Six-month Petitcodiac causeway closure starts Monday afternoon

·5 min read
The completion of the bridge will require closing the causeway so the gate structure can be removed and ramps built to the bridge.  (Shane Fowler/CBC - image credit)
The completion of the bridge will require closing the causeway so the gate structure can be removed and ramps built to the bridge. (Shane Fowler/CBC - image credit)

A six-month closure of the Petitcodiac River causeway linking Moncton and Riverview begins Monday afternoon, a step required to finish a new bridge that's part of a decades-long effort to restore the river ecosystem.

For years, officials have feared the closure will create traffic tie-ups as thousands of vehicles that use the causeway daily shift to the Gunningsville Bridge. For people and companies that use it, there's some anxiety.

Kim Wilmot works for Ayles Natural Landscaping Ltd. in Riverview. She said the company has crews that work across the Moncton region, with most of it on the Moncton side.

"Nobody really knows how it's going to impact anybody since we haven't experienced it yet, but I foresee that there will be some delays coming into Riverivew," Wilmot said.

She said they're considering changing start and end times, or sending crews home with work trucks so they can start their day from home.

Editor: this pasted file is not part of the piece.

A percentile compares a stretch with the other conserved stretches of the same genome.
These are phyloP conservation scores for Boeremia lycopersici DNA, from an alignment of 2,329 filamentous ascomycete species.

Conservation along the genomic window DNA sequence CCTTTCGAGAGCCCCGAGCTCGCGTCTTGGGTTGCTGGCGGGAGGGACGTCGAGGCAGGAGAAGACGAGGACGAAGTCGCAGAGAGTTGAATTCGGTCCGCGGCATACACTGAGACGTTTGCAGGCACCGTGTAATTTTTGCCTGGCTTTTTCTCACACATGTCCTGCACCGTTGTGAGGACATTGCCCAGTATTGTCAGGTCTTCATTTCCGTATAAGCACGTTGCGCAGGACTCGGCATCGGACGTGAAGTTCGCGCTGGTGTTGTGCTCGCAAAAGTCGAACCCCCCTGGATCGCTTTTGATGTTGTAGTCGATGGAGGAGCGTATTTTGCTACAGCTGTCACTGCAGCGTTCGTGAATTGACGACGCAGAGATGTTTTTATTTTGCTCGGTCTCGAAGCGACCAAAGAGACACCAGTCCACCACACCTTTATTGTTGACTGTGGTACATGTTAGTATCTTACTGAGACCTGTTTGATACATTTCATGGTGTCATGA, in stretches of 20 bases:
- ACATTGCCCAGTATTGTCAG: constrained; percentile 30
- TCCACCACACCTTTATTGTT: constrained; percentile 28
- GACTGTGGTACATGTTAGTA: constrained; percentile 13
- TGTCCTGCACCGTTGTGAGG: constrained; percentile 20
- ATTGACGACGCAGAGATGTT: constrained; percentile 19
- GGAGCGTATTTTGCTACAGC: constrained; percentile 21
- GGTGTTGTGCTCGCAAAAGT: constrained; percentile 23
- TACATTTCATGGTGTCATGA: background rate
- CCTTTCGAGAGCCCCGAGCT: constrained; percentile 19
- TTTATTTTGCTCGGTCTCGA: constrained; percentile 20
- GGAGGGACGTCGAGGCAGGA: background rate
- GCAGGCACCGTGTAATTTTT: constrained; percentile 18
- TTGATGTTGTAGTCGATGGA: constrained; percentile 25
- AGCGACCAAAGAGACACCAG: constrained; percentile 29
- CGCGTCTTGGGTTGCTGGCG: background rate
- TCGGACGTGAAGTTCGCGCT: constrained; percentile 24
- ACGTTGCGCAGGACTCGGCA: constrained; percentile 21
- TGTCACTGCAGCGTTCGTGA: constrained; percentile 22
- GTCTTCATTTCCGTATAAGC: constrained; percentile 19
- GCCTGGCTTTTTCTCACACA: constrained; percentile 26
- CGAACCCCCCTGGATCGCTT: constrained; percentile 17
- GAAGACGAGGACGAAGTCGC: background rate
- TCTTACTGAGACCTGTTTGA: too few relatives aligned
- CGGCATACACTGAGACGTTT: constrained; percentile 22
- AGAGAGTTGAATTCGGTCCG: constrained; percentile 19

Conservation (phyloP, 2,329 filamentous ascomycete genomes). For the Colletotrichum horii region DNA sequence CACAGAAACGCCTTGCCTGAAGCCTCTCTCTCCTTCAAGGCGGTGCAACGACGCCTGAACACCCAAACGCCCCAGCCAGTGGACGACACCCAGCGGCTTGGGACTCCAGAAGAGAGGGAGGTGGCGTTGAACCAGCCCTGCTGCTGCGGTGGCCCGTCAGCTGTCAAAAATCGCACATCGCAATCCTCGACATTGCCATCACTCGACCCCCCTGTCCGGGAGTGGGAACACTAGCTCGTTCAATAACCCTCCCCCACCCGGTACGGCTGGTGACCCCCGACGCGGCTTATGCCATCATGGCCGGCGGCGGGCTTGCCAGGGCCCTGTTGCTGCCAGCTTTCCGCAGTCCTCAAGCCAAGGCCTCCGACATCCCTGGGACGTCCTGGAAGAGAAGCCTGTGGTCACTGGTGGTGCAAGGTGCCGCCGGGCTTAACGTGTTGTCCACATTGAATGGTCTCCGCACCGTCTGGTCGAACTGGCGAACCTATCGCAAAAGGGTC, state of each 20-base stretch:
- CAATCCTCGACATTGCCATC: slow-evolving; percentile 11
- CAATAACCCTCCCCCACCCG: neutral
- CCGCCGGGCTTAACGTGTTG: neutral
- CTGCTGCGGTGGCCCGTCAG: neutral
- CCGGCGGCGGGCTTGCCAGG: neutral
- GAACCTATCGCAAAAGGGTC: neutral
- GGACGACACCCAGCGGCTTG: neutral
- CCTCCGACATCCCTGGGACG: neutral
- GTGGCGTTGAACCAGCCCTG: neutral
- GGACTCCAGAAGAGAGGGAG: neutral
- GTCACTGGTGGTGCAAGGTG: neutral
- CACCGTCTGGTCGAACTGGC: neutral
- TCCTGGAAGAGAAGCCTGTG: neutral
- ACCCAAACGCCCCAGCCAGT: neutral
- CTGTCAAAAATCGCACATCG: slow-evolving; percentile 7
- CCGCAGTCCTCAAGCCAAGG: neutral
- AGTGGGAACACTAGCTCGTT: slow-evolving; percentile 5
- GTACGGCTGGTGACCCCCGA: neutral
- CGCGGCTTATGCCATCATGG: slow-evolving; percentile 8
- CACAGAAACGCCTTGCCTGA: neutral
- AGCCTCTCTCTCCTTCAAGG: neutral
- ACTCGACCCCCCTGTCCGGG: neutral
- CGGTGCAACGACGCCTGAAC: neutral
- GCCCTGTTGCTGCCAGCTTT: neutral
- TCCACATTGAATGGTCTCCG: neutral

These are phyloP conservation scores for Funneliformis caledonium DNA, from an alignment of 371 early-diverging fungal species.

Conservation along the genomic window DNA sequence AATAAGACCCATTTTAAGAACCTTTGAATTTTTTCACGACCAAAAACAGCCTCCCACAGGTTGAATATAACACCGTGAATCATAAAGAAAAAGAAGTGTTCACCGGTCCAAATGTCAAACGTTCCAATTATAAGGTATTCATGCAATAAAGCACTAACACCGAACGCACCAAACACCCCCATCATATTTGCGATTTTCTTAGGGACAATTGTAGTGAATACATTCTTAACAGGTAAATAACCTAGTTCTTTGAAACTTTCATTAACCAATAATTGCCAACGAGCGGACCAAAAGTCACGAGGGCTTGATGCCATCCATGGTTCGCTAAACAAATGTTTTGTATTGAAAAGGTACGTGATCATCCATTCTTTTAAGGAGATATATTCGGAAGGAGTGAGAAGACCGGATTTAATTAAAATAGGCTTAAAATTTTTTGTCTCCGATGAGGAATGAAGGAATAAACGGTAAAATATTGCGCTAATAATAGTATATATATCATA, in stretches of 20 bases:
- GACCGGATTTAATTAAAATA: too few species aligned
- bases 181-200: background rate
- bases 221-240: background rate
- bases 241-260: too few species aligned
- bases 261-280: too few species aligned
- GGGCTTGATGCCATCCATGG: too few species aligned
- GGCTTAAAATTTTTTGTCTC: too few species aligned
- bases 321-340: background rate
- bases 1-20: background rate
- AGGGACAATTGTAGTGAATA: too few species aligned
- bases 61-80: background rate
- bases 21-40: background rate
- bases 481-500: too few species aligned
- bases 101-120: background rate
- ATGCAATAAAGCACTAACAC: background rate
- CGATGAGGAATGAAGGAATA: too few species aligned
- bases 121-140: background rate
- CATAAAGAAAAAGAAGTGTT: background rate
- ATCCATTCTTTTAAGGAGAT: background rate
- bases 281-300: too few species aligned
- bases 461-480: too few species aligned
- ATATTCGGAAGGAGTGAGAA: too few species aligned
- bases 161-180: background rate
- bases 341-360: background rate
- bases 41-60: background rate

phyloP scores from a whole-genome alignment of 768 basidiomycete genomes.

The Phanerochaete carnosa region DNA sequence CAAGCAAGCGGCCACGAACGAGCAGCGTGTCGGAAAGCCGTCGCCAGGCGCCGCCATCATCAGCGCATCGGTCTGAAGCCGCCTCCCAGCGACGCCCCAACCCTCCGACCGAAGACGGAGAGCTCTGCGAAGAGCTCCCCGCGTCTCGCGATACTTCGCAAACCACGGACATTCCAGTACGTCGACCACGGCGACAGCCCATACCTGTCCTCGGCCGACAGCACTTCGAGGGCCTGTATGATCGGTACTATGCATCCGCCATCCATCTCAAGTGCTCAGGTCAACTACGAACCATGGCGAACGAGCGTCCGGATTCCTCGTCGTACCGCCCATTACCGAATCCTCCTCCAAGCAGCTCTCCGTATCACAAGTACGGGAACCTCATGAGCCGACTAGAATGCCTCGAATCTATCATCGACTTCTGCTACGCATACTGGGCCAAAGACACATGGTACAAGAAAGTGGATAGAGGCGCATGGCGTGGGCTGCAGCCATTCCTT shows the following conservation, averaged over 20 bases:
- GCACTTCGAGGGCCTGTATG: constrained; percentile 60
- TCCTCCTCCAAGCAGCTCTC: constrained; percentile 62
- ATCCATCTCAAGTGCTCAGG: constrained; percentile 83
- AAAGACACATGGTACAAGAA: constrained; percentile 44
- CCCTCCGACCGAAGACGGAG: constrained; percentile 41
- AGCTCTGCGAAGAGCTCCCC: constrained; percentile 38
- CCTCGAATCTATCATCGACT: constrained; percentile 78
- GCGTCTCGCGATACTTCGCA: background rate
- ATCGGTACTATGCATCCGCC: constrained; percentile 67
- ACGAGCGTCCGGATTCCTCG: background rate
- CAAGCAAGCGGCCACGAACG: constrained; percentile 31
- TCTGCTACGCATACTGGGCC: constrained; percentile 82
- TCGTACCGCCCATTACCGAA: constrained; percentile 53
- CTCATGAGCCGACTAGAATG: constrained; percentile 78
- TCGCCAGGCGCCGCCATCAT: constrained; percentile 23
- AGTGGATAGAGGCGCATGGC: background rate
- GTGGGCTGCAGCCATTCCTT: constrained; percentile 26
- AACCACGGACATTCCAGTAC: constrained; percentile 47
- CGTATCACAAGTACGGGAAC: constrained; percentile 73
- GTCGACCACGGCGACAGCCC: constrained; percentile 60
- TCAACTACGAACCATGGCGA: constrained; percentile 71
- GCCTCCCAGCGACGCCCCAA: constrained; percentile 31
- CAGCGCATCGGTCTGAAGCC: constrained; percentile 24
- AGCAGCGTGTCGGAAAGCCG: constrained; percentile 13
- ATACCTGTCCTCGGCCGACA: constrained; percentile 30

Mike Pauley is the New Brunswick government's project manager for the bridge that will replace the Petitcodiac River causeway.
Mike Pauley is the New Brunswick government's project manager for the bridge that will replace the Petitcodiac River causeway.(María José Burgos/CBC)

The closure is necessary to realign the river channel under the new bridge, remove the temporary road detour and old causeway gate structure, and build ramps to the bridge.

"We're at the point now where we're ready to divert the new river channel underneath the bridge," said Mike Pauley, the bridge project manager with New Brunswick's Department of Transportation and Infrastructure.

He expects that water will flow under the bridge and downriver starting around the first week of June. Reaching that point will require moving thousands of cubic metres of mud and silt.

Pauley began working on the project in 2008. The province improved dikes upriver of the causeway and has dumped rocks along the riverbank to reduce erosion in areas along the Moncton waterfront.

Crews shown digging out mud from around the new bridge in December 2020.
Crews shown digging out mud from around the new bridge in December 2020. (Shane Fowler/CBC)

"I'll be very, very happy when it is finished," Pauley said.

The closure is expected to be complete by Oct. 5, wrapping up the $61.6 million project.

But it begins Monday morning, starting with uncovering signs along routes to the causeway saying it is closed. By mid-afternoon, the route across the river will be fully closed.

With many people having Easter Monday off, the full impact of the closure on traffic is expected starting Tuesday morning.

In 2018, the province estimated about 27,500 vehicles cross the causeway daily, while about 26,500 vehicles cross the Gunningsville Bridge.

Austin Henderson, a spokesperson for the City of Moncton, says the number of vehicles crossing the Petitcodiac River is similar to counts before the pandemic.